The hospital is in the middle of a war zone in a country where rates of infant and maternal mortality are among the highest in the world. Here, a child sleeps in his mother's arms in the intensive care unit.
Despite worsening security, the hospital continues to strive to provide better care. The International Committee of the Red Cross conducts training and assists the local staff. Here, nurse Kristina Alho of Jyvaskyla, Finland, gets an underweight baby ready to see her mother.
Mohammad Nassim, 35, lies bruised and groaning in a bed at Mirwais Hospital. He and another man were kidnapped by the Taliban from a municipal construction site where they were working. They said they were blindfolded and beaten for four days before being released to warn others against working with the government.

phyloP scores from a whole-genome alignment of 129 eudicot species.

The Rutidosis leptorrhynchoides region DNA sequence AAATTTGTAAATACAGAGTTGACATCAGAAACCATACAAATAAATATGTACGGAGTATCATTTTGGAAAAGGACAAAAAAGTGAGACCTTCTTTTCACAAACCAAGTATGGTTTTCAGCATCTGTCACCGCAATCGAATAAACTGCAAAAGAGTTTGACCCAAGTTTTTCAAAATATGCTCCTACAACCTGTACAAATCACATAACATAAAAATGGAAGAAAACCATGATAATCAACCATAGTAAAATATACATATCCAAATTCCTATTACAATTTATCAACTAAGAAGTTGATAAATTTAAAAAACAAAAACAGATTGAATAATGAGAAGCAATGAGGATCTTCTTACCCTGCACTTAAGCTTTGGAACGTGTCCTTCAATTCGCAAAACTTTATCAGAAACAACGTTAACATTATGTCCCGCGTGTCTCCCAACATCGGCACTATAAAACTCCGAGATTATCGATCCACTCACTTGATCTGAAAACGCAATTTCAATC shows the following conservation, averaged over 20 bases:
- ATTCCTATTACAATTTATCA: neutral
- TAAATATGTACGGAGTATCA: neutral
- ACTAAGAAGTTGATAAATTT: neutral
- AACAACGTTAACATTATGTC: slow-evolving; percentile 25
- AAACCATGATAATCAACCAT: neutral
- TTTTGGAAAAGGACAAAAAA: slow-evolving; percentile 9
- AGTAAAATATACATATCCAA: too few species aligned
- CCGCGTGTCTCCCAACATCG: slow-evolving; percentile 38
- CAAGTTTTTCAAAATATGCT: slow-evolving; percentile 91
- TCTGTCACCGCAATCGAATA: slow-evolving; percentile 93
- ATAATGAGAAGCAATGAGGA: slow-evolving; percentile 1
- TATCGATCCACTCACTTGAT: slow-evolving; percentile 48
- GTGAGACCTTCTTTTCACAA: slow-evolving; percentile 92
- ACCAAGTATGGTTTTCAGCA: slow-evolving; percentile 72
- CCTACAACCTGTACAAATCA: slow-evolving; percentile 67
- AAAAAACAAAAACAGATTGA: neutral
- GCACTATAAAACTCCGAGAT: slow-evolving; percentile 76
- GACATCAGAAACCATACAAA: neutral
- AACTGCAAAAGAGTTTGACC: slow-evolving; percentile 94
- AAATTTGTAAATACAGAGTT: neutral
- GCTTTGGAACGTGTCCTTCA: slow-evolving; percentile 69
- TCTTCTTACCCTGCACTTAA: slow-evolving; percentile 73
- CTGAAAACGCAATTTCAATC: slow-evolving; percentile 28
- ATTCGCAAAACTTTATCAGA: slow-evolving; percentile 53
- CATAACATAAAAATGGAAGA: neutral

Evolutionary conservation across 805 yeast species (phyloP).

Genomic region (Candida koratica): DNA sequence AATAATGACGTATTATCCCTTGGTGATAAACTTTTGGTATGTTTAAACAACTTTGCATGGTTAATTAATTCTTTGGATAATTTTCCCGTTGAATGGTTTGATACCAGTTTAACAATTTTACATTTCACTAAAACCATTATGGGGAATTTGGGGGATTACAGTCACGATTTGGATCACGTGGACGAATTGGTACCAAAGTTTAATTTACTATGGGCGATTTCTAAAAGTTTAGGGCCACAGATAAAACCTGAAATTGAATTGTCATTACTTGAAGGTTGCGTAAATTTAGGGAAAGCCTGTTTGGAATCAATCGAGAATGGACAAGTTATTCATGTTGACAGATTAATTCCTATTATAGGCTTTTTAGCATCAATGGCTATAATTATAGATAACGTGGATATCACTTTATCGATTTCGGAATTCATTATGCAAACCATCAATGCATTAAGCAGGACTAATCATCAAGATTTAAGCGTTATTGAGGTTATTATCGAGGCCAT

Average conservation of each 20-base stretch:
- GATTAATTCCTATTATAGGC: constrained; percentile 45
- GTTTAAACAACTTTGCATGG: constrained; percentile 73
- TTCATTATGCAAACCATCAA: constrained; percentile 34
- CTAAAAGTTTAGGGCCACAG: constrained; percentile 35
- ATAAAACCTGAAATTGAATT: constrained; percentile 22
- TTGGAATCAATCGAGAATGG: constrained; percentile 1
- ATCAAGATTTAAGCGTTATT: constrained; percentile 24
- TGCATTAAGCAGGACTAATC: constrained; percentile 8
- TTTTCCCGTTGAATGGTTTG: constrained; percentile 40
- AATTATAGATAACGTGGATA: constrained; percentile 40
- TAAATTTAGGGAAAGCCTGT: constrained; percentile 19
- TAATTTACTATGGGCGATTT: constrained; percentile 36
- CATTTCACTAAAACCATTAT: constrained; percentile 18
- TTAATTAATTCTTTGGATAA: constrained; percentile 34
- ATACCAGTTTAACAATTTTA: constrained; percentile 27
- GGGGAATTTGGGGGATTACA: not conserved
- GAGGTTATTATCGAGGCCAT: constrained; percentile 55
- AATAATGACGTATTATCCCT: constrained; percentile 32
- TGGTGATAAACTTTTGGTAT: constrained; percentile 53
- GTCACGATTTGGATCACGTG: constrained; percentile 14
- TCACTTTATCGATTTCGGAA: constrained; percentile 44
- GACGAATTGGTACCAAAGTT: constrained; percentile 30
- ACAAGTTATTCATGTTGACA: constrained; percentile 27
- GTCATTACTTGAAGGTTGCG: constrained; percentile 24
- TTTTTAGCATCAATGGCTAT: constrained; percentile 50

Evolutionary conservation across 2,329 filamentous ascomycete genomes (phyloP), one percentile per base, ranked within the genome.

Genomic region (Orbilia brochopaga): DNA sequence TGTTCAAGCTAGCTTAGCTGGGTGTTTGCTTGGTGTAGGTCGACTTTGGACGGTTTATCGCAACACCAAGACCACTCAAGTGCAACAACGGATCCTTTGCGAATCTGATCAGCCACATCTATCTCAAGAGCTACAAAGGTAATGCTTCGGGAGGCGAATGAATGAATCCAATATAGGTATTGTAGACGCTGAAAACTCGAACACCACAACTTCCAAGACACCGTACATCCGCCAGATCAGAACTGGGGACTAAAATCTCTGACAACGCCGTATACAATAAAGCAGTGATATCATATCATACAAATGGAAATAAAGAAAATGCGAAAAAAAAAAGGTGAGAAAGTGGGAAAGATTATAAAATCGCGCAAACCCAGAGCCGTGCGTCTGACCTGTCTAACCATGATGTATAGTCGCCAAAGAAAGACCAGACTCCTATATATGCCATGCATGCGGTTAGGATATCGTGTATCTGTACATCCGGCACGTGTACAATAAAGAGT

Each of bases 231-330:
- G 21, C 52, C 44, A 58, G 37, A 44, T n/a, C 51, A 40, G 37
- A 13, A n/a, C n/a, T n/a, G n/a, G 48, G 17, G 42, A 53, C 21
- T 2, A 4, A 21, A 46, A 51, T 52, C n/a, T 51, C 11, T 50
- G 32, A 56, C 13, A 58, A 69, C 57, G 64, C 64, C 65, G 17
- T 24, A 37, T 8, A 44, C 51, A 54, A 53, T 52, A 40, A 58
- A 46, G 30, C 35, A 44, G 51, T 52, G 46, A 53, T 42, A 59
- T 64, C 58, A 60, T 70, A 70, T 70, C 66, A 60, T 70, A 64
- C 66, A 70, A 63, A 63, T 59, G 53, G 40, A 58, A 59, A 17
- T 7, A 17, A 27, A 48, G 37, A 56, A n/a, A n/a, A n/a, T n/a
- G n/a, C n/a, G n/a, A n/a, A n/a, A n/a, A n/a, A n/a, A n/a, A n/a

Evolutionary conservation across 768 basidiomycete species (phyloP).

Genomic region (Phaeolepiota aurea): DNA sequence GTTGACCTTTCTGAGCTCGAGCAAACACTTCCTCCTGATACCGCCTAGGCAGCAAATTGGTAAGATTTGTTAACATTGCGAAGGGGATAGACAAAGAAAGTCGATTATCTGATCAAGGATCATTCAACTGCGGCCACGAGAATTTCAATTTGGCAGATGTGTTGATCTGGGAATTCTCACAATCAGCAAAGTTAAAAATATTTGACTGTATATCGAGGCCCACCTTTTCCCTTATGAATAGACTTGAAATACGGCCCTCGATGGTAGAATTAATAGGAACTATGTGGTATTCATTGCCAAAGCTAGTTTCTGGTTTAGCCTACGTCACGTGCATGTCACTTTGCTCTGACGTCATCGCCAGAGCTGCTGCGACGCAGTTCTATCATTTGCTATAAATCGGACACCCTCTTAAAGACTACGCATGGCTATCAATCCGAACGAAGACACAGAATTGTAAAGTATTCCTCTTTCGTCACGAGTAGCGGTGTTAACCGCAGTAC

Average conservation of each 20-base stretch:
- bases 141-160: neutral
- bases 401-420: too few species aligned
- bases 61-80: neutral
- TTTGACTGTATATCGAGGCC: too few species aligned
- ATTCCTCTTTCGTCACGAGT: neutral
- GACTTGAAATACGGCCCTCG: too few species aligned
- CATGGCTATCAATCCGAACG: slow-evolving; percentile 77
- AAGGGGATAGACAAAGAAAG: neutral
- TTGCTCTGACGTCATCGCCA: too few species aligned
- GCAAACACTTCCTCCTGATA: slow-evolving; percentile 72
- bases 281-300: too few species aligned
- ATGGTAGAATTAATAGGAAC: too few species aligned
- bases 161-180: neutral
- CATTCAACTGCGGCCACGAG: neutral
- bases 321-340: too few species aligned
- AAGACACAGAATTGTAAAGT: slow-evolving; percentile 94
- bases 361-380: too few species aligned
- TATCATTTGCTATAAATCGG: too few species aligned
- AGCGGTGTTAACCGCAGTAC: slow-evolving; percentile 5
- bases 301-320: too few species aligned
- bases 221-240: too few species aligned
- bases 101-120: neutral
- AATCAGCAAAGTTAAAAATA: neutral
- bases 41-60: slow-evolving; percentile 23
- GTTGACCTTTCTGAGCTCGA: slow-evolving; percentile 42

Lal Agha dabs disinfectant cream on his brother Fida Mohammad's burns. Mohammad, 16, suffered electrical burns six days earlier at his home in the city of Kandahar. Families often stay with and care for their relatives who are in the hospital.
Shakofa, 2, recovers from burns to her chest and feet after being scalded by hot tea. Sixty-seven percent of patients come to Mirwais for emergencies, and about 50 percent of all clients are trauma patients.
Imam Gul (right), 25, stands next to the body of Hamidullah, 22, in the hospital morgue while the body is prepared for burial. The previous day, Hamidullah and another man were in an unarmored truck carrying material to a checkpoint in Zabul province when their vehicle was hit by a roadside bomb. The bodies of the two men were later transported to their home provinces in the north for burial.
The International Committee of the Red Cross is one of the few humanitarian relief agencies with foreign staff living and working in Kandahar, and they are vital to Mirwais Hospital. As security has deteriorated, many international aid groups have pulled their staff from the area, stunting development in a region where it is badly needed.